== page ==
Donna elbowed me halfway through mass on Sunday night. She was already thinking about her commute on Monday morning. The nudge was a reminder that she wanted to get to Arlee’s before it closed at 6 PM. Arlee’s makes this healthy green concoction that Donna drinks on the train ride into NYC. Immediately after communion, we made a beeline for the exit. We had to hustle to make it in time.
As we stopped for a second to catch a breath, we saw a young woman singing and dancing around the store as she cleaned up. I rattled the door handle to let her know we were coming in. Although she was a little startled, a smile ran across her face.
“Is there entertainment tonight?” I joked. I must have sounded sarcastic because she immediately went to the back of the store to turn down the music.
“Sorry, you didn’t have to stop,” I apologized. “It sounded great!”
I noticed a ukulele sitting on the ledge at the checkout counter. “Is that yours?” I asked.
Another woman, who was sitting to the side, proudly chimed in. “Yes, it is. And she can sing, too!”
I could not resist. “How about singing something?”
Donna shot me a gnarly look. It’s the face she makes when I push too far. However, without too much hesitation, the young woman walked over and picked up the ukulele. Turning in our direction, she paused for a second, then threw her shoulders back.
“This is one of my favorites,” she said. The young woman began to sing.
Her name was Alyssa. The song was “I’ll Try Anything Once.” It seemed fitting.
We may not have discovered the next singing sensation—nevertheless, the moment was memorable. Alyssa didn’t need to be cajoled. She didn’t stress about which song to sing. If she was worried about being judged, she sure didn’t show it.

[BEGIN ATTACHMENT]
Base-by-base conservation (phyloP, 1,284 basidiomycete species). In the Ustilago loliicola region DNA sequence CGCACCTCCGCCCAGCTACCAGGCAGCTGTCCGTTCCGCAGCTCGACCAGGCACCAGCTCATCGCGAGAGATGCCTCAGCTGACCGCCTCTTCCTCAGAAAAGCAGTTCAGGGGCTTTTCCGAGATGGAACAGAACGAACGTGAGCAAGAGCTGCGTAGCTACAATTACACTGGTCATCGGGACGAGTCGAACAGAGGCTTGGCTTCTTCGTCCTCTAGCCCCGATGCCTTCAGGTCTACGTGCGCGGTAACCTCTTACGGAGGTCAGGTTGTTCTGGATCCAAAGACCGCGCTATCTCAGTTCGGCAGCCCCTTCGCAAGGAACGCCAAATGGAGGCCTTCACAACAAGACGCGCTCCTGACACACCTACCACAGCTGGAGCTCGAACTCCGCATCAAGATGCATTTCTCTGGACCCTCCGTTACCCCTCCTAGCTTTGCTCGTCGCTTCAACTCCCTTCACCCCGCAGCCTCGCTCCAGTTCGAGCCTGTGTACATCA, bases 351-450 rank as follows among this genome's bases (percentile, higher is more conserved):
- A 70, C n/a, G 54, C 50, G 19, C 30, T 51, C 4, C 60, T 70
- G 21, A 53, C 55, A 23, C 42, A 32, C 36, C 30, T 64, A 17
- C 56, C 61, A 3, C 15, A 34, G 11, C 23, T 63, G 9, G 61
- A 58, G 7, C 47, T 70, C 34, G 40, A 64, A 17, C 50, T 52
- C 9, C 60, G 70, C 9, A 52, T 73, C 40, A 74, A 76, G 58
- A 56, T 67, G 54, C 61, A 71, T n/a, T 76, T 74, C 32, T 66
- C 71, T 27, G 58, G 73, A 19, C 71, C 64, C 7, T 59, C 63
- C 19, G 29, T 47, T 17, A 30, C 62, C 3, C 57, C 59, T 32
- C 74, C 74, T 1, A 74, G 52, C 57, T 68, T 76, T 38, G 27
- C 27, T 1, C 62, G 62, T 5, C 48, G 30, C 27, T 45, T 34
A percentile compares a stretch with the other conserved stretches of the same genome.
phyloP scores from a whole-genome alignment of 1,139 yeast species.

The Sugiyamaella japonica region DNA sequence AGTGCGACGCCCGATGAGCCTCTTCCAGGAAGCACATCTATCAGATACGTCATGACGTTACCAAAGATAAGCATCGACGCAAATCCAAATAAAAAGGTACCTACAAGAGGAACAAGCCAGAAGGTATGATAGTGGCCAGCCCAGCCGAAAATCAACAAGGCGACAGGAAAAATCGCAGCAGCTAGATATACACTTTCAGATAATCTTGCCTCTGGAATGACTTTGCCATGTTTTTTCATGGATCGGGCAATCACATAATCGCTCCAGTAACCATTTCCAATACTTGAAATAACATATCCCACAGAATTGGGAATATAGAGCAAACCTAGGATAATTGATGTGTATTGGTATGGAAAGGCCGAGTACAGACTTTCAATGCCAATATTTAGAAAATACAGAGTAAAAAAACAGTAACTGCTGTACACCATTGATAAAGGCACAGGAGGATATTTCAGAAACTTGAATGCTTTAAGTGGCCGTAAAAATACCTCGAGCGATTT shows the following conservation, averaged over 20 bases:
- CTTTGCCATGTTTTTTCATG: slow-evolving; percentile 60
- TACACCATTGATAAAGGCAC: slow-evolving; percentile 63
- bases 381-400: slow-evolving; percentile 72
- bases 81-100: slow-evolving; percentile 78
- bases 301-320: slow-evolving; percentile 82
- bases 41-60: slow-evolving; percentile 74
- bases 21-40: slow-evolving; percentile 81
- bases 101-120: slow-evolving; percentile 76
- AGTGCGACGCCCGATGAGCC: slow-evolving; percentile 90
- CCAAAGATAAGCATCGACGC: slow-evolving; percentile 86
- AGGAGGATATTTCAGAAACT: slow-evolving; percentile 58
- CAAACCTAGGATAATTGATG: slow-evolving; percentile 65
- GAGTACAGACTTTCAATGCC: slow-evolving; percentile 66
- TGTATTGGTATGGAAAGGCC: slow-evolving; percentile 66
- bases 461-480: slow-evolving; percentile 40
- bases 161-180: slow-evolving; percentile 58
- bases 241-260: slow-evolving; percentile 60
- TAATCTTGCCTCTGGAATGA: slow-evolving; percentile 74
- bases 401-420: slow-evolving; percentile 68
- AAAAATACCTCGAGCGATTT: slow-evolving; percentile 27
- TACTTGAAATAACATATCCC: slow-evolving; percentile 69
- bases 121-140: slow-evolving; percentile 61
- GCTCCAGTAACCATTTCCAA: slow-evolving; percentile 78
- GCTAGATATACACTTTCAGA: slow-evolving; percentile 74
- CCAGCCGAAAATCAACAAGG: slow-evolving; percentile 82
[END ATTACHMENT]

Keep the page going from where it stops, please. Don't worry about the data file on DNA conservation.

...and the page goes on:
Alyssa just played, and she seemed to really enjoy doing it. Her confidence was inspiring to me and her willingness to perform set Donna at ease.
The encounter was a reminder that we need to find more enjoyment in our work.
Too often, we let the pressures of our roles rob us of the joys of the job.
The pressure is usually the highest at the times when we need to be the most relaxed. Whether it’s a big client meeting, an important internal presentation, or a critical job interview, prepare just enough to be ready, but, don’t overthink. Too much thinking can lead to self-doubt. Before you know it, you’ll be so overly concerned with your appearance (what you’ll say, how you’ll sound, in what ways you’ll be judged) that it will negatively affect your performance.
As kids we acted with ease, regardless of whether we were more comfortable in the classroom or on the playground. Somewhere along the way to becoming full-grown adult professionals we forgot that in addition to working, we’re supposed to have fun too. Unlike Alyssa from Arlee’s, we hamstring ourselves into inaction by chasing the impossible goal of being perfect.
You’ve done the hard work, you’ve practiced—now just play!
Thanks for the song, Alyssa—and the wonderful lesson.